Rising trends in pancreatic cancer incidence and mortality in 2000–2014
Received 21 December 2017
Accepted for publication 5 April 2018
Published 9 July 2018 Volume 2018:10 Pages 789—797
Checked for plagiarism Yes
Review by Single anonymous peer review
Peer reviewer comments 3
Editor who approved publication: Professor Vera Ehrenstein
Wenrui Wu,1,2,* Xingkang He,3,4,* Liya Yang,1,2 Qing Wang,1,2 Xiaoyuan Bian,1,2 Jianzhong Ye,1,2 Yating Li,1,2 Lanjuan Li1,2
1State Key Laboratory for Diagnosis and Treatment of Infectious Diseases, The First Affiliated Hospital, School of Medicine, Zhejiang University, Hangzhou, China; 2Collaborative Innovation Center for Diagnosis and Treatment of Infectious Diseases, Hangzhou, China; 3Department of Gastroenterology, Sir Run Run Shaw Hospital, Zhejiang University Medical School, Hangzhou, China; 4Department of Microbiology, Tumor and Cell Biology, Karolinska Institute, Stockholm, Sweden
*These authors contributed equally to this work
Background: The morbidity and mortality of pancreatic cancer vary considerably around the world. The aim of this study was to characterize and evaluate recent changes in incidence and incidence-based mortality in the USA.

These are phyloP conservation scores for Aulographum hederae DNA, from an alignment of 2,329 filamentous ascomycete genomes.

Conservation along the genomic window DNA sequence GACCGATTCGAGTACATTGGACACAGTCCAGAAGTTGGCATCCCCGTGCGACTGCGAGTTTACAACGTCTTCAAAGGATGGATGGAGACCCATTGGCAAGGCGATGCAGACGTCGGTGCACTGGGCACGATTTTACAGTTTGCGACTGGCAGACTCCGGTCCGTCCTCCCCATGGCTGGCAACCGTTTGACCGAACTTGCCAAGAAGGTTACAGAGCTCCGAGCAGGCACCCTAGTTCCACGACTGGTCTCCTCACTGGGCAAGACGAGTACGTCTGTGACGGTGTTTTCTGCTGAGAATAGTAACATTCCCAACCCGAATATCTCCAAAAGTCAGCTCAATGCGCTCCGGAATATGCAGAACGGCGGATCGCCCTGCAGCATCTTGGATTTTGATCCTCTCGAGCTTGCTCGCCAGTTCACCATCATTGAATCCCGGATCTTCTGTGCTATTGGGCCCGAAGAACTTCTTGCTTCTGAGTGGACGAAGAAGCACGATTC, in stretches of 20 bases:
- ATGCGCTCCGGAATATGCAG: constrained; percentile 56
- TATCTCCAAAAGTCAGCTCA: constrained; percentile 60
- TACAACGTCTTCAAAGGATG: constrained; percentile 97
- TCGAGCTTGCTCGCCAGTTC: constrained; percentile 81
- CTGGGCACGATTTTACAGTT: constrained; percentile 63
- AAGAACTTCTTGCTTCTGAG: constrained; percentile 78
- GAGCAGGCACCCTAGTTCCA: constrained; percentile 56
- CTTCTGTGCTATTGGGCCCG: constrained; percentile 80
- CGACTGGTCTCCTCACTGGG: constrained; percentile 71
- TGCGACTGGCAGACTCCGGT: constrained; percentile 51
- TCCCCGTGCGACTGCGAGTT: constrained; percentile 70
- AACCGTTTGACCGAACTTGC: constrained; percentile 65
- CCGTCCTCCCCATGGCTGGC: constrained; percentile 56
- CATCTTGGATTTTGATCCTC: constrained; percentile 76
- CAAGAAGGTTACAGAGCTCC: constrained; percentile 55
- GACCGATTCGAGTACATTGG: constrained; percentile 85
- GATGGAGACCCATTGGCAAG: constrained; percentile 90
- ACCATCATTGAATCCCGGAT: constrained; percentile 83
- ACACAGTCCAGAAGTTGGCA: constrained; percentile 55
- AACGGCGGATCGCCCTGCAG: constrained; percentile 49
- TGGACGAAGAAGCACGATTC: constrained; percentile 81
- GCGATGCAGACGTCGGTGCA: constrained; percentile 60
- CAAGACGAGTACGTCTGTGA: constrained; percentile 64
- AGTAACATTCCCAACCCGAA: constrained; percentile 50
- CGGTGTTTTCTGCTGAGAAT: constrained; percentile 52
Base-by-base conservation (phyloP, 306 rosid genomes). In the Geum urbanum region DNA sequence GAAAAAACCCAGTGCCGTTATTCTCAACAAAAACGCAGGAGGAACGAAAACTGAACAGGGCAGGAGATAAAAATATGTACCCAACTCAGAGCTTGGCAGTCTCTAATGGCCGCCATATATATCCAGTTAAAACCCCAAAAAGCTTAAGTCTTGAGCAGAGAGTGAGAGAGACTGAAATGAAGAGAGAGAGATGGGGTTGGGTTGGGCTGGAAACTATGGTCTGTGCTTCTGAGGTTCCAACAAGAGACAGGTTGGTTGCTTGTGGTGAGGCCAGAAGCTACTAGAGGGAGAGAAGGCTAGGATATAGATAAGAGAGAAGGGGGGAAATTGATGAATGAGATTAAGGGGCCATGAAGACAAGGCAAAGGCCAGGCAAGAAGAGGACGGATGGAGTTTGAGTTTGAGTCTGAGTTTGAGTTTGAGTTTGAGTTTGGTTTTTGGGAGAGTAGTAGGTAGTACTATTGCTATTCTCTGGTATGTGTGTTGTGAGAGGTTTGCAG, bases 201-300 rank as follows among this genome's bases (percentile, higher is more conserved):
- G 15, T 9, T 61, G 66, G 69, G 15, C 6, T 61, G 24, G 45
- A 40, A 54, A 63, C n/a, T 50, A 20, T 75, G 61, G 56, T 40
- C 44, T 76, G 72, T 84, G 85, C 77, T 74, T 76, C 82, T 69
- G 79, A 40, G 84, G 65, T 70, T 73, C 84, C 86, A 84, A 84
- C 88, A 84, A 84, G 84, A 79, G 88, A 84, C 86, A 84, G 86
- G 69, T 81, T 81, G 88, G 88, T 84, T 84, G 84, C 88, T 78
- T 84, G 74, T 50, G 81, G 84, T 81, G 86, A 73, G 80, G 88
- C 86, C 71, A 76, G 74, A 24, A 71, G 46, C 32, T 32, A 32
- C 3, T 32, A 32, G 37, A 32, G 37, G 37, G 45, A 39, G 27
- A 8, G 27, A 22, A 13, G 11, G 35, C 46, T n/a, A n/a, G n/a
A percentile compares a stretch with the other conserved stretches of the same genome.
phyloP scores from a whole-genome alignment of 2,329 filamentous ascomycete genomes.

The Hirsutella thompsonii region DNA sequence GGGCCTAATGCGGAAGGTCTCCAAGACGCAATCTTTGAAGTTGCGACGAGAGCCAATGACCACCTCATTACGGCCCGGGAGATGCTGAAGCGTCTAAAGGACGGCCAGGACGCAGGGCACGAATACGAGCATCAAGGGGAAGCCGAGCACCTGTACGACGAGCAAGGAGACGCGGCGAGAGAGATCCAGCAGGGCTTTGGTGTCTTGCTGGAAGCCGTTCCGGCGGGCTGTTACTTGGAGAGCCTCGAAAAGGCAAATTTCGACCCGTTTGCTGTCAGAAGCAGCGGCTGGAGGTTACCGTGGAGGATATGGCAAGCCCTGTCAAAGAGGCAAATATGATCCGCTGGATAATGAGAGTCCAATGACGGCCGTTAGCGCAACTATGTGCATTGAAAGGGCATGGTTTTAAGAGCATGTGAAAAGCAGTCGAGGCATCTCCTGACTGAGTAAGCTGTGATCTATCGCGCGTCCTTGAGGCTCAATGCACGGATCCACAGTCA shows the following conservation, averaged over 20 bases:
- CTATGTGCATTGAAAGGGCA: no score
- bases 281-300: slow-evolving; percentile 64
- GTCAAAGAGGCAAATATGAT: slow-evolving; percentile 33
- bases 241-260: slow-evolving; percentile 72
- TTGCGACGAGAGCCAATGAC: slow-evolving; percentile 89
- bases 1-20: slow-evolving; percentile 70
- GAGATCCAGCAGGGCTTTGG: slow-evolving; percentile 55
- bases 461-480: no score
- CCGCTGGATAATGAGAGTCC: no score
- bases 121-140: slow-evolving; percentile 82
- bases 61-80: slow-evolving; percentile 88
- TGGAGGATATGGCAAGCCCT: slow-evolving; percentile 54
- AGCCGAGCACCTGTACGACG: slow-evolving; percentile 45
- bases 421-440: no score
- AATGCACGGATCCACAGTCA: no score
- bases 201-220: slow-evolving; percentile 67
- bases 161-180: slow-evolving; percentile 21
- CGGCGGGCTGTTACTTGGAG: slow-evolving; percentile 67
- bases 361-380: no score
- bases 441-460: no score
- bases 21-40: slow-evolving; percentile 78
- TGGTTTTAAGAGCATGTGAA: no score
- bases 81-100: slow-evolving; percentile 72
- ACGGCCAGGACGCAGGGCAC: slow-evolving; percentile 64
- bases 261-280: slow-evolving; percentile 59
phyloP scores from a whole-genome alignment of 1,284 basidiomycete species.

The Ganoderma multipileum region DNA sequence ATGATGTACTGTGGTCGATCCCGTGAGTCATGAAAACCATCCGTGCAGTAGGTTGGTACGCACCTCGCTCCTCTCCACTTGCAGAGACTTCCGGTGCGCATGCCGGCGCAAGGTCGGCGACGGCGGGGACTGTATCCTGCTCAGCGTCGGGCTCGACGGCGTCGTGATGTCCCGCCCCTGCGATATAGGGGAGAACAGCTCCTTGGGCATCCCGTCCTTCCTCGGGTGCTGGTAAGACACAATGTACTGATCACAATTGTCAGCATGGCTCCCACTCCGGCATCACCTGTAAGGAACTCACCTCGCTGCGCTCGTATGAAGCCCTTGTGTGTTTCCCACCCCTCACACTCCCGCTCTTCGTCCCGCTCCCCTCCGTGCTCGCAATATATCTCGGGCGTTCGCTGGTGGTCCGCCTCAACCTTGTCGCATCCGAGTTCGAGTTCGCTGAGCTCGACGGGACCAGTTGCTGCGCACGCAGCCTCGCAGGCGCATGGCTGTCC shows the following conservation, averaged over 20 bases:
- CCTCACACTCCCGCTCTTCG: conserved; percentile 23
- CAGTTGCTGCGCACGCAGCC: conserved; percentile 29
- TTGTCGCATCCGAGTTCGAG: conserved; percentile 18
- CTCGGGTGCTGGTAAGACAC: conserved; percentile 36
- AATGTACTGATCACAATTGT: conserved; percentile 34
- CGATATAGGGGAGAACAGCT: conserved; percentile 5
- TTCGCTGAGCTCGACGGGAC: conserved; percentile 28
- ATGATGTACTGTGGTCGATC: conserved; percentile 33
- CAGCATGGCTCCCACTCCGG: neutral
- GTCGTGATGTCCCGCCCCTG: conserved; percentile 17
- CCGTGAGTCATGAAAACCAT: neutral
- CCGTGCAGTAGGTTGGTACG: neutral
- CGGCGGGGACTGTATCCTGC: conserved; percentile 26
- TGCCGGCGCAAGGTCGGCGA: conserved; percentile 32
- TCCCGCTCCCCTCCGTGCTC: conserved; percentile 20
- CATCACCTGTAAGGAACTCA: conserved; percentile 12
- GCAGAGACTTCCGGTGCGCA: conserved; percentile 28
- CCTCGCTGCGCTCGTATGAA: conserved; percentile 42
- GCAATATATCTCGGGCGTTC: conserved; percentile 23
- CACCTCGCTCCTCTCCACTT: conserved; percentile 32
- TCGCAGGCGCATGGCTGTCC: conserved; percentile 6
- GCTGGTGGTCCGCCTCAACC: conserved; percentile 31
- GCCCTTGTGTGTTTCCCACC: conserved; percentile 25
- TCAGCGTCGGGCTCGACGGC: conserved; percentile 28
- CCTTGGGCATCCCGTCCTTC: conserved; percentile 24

Methods: Incidence and incidence-based mortality data were based on the 18 Surveillance, Epidemiology, and End Results (SEER) registries through SEER*Stat software. We adopted joinpoint regression to analyze the temporal trends stratified by age, gender, ethnicity, stage, tumor site, and size.
Results: Based on 18 SEER data sets, the age-adjusted incidence of pancreatic cancer increased from 11.85/100,000 in 2000 to 14.70/100,000 in 2014, increasing by an average annual percentage change (AAPC) of 1.6 (95% CI 1.5–1.8, p<0.05). The incidence-based mortality also increased, from 9.96/100,000 in 2001 to 12.96/100,000 in 2014, increasing by an AAPC of 1.9 (95% CI 1.3–2.5, p<0.05). However, we observed a deceleration in mortality since 2005, with the annual percentage change decreasing from 4.1 (2001–2005) to 1.0 (2005–2014). These increasing trends in pancreatic cancer were observed in most subgroups (stratified by age, gender, ethnicity, stage, tumor site, and size).
Conclusion: The incidence and mortality rates of pancreatic cancer in the USA have increased signiﬁcantly since 2000, highlighting the need for increased preventive, screening, and surveillance efforts.
Keywords: epidemiology, pancreatic cancer, incidence, mortality, trend, SEER
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